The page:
This movement consists in turning the body at the hips while keeping the feet and legs in the original position. It may be done from almost any of the positions already outlined, and is moderate work for the muscles of the waist. Do it first with the arms in "Cross" position, turning to the right as far as possible; then back to the "Front," or original, position; then to the left as far as possible, and back to the "Front," or original, position, taking pains that the turning is executed above the hips while the legs and feet hold their original position. A more pronounced method is given in the "Daily Dozen" in "Wave" and "Weave."

Heel-raising (Ready-Rise!)

Standing on both feet at "Attention," raise the heels, and hold the position for a moment; then drop the heels again. Repeat this.

Now, standing in "Stride Position," go up onto the toes again. Drop the heels and repeat.

This is an excellent exercise for the muscles of the calf.


No. 1. Attention! (or "Hands!")

Hips: Same position, but hands on hips, elbows back.

Neck (or "Head"): Same position, but hands on back of neck, elbows back.

Cross: Same position, but arms extended full length out from body, palms down.

Grind: Maintaining the "Cross" position, turn palms up, and then make ten circles with hands, the diameter of the circle to be one foot (Fig. 12). In doing this keep the arms horizontally out from the body, and on the backward sweep try to make the shoulder-blades almost meet at the back. (See Fig. 4, Chapter XI.) Rest ten seconds. Deep breathing with hands on hips.


No. 2. Attention!

Stretch: Lift arms straight up above head, palms out.

Reach: Bring arms down, extending them straight out in front. Palms in, but keep shoulders back.

Fling: Bend elbows out and bring hands in to chest, palms down. Then to "Cross," back to "Fling" again, and so on ten times. (See Fig. 13.)



Wave: Assume "Reach" position. Now bend the arms sharply at wrists and just let the fingers interlock. Bring the inside of elbow close to head, keeping head up. Then, by turning the body at the hips and keeping the back straight, cause the hands to make a complete circle of the diameter of a foot (Fig. 14). Do this five times, and then reverse for five times. (See Fig. 12, Chapter XIII.) Rest ten seconds. Then deep breathing, lifting arms on inhalations and crossing them on exhalations.

No. 3. Attention!

Stride: Separate the feet by taking a step to right, bringing the feet about eighteen inches apart.

WEAVE-Common fault of not keeping shoulders and arms in line.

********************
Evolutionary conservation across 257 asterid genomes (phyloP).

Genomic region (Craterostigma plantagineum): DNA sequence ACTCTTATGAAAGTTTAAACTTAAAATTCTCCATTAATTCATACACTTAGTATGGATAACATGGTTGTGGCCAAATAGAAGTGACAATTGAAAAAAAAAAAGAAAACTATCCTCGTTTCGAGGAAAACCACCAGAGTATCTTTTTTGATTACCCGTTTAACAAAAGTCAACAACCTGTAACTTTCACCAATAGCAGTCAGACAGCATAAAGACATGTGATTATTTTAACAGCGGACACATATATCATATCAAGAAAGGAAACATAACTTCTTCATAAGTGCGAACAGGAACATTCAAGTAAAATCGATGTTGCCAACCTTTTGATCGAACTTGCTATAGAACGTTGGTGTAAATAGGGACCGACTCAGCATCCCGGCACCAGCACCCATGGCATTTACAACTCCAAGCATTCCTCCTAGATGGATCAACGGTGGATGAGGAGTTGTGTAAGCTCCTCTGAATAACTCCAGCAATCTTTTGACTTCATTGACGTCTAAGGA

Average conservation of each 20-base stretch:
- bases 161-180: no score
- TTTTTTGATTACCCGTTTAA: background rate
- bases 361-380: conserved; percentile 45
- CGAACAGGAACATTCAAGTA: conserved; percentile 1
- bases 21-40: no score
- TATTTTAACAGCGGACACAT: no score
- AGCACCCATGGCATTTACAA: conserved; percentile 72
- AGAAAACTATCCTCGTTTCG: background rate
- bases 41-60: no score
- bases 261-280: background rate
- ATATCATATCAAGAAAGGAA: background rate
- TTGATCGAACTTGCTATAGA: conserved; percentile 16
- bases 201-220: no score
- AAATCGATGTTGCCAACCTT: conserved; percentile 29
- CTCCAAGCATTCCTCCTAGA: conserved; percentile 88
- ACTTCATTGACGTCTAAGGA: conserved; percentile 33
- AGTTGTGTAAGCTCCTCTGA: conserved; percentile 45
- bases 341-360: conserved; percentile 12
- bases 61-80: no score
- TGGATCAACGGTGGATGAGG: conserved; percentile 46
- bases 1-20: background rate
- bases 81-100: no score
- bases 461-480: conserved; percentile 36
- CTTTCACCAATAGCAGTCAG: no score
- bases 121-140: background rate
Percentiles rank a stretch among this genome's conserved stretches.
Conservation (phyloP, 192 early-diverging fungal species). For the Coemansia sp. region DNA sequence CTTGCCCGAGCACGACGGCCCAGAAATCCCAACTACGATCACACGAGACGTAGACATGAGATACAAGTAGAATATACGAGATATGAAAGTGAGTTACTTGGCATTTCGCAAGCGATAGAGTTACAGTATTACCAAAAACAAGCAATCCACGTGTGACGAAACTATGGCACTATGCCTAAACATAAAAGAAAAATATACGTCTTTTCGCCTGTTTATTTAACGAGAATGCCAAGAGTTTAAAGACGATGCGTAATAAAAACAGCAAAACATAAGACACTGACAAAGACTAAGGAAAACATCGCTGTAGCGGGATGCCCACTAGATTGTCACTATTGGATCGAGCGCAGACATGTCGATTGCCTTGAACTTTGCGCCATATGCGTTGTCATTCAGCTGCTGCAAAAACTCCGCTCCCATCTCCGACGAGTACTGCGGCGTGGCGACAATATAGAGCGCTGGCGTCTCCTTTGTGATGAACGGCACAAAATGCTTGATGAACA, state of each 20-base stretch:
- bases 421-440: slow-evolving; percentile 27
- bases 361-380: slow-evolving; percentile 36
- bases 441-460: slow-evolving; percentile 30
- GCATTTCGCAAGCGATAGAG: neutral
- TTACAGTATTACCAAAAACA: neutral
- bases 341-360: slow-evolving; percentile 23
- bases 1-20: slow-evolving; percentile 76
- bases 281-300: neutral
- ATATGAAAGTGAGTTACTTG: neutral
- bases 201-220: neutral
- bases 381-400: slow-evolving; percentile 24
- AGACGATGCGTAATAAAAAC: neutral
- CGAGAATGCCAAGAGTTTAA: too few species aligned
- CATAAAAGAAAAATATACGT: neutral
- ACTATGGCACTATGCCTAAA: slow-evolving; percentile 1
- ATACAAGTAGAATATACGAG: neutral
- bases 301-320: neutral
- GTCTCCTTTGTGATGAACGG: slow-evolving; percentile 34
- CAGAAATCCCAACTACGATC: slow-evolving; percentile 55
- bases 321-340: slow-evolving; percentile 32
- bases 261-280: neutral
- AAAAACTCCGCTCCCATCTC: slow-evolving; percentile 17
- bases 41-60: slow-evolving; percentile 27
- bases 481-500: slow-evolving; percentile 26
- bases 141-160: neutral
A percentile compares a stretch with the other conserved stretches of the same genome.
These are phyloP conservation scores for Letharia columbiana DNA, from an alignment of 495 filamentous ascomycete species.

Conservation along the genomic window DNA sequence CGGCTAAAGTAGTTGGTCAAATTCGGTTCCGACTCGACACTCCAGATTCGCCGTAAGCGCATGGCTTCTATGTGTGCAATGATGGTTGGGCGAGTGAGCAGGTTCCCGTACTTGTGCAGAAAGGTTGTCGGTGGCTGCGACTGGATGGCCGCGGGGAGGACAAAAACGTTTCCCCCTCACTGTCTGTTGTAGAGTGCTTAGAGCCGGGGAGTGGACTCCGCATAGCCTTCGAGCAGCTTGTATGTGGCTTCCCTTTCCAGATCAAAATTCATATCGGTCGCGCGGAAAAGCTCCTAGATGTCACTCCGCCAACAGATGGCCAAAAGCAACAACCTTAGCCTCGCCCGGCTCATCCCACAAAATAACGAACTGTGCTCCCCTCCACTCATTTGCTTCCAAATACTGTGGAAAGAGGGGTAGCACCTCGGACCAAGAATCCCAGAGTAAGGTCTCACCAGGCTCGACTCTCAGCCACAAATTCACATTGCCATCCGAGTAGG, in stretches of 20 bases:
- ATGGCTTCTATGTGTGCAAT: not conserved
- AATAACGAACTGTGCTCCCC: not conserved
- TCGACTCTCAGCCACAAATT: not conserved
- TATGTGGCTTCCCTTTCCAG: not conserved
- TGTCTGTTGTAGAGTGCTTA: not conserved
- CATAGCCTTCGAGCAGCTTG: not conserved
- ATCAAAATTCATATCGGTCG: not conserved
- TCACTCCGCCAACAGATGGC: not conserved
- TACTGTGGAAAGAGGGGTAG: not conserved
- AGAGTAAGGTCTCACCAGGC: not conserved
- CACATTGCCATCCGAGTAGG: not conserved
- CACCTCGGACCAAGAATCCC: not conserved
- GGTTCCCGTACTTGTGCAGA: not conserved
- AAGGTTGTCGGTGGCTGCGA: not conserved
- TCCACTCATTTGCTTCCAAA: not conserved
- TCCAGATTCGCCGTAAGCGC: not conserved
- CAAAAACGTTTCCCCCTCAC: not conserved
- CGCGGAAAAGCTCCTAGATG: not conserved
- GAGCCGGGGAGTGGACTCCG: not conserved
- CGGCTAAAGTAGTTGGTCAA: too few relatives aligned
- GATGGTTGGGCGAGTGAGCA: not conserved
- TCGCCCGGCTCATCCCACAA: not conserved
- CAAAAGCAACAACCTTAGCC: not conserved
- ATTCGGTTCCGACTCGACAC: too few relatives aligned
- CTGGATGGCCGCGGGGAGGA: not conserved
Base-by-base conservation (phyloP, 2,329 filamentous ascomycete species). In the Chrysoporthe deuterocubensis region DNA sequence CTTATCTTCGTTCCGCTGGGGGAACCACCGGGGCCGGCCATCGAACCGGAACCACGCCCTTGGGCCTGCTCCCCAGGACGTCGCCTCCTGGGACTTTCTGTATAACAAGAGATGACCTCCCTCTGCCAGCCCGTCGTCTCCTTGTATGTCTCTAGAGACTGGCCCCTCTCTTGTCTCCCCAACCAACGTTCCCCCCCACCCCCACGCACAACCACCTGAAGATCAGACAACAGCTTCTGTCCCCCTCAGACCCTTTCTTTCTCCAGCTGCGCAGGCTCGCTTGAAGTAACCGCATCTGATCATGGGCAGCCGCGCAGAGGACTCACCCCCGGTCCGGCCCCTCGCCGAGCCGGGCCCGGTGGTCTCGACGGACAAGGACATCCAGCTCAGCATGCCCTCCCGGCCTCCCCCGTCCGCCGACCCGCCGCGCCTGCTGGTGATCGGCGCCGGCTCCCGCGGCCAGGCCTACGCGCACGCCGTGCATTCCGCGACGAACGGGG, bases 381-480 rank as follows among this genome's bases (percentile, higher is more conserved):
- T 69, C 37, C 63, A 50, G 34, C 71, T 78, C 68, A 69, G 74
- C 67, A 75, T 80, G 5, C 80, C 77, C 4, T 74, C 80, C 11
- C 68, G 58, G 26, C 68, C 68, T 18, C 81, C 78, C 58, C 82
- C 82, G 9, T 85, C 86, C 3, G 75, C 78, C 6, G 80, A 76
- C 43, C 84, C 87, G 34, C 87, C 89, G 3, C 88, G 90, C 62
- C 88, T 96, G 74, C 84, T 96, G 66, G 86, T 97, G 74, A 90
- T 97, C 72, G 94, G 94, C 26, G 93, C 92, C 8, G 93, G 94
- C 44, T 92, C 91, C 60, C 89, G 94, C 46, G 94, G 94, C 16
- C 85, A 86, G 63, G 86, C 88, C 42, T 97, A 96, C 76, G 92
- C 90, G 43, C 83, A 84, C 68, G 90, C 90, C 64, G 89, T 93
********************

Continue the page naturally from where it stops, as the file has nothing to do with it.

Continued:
Weave: Turn the body at the hips while keeping the arms horizontally extended and bending the right knee slightly. Bring the right hand down to the ground midway between the feet and let the left arm go up, keeping its horizontal position from the body, the spine doing the turning. Hold this position five seconds; then up to "Cross" position and turn the body the reverse way, bending left knee and bringing left hand to ground. Hold five seconds, then up. Repeat five times for each hand. (See Fig. 14, Chapter XIII.)


Curl: From "Cross" position, clench the fists and bring arms in slowly to the side and up into the armpits, at the same time bending the body and head backward (Fig. 15). The fists should be clenched and the wrists bent, bring the hands in toward the chest, the elbows out, and inhaling. (See Fig. 9, Chapter XII.)

Forward: From the above position, gradually bring the body up to an erect position, extending the hands to a "Reach" position, and slowly bend the body forward at the hips, exhaling at the same time, and letting the hands go back past the hips and as high behind the back as possible, keeping the head up and the eyes looking directly forward, not down. Go down about to the level of the wrist, then back to "Cross" position again, and repeat this backward and forward movement five times.

No. 4. Attention! (Cross-Crawl!) Assume the "Cross" position.

Crawl: While still keeping the neck back, the chin, and the chest arched, slowly lift the right hand and arm until it points directly upward, then curl in right arm over the head, at the same time dropping the left shoulder and sliding the left hand and arm down along the side of the left leg until the fingers reach directly to the knee, or as far as comfortable. Now come back from this position. (See Figs. 7 and 8, Chapter XII.) "Cross" once more and raise the other arm in similar fashion. Repeat this five times on each side.

No. 5. Attention! (Cross-Crouch!)

Crouch: Assume the "Cross" position of the arms and "Stride" stand, feet about eighteen inches apart. Now, keeping the head up and the neck back and back straight, bend the knees and come down slowly, not too far (Fig. 16), until fully accustomed to it, and up again. Repeat this five times. (See Fig. 10, Chapter XII.)


No. 6. Attention!

Heel-raising: Lift the heels from the floor, maintain the position on the toes for a second, then back onto the heels once more. Repeat some ten times, then take the "Stride" stand and repeat ten times in this position.

No. 7. Attention!


Wing-work: Raise the arms to the "Cross." Then lift arms straight over head, inhaling; then, bending body forward and keeping the neck straight, swing the arms backward at the shoulder, exhaling, and come forward until the body is about level with the waist; then up again (Fig. 17). Picture the arms as looking like a bird's wings. Repeat this five times in each direction. (See Figs. 15, 15a, Chapter XIII.) Final deep breathing, with arm lifting as before.



This is the same movement as in the ordinary "Cross" position, except that the hands are kept clenched.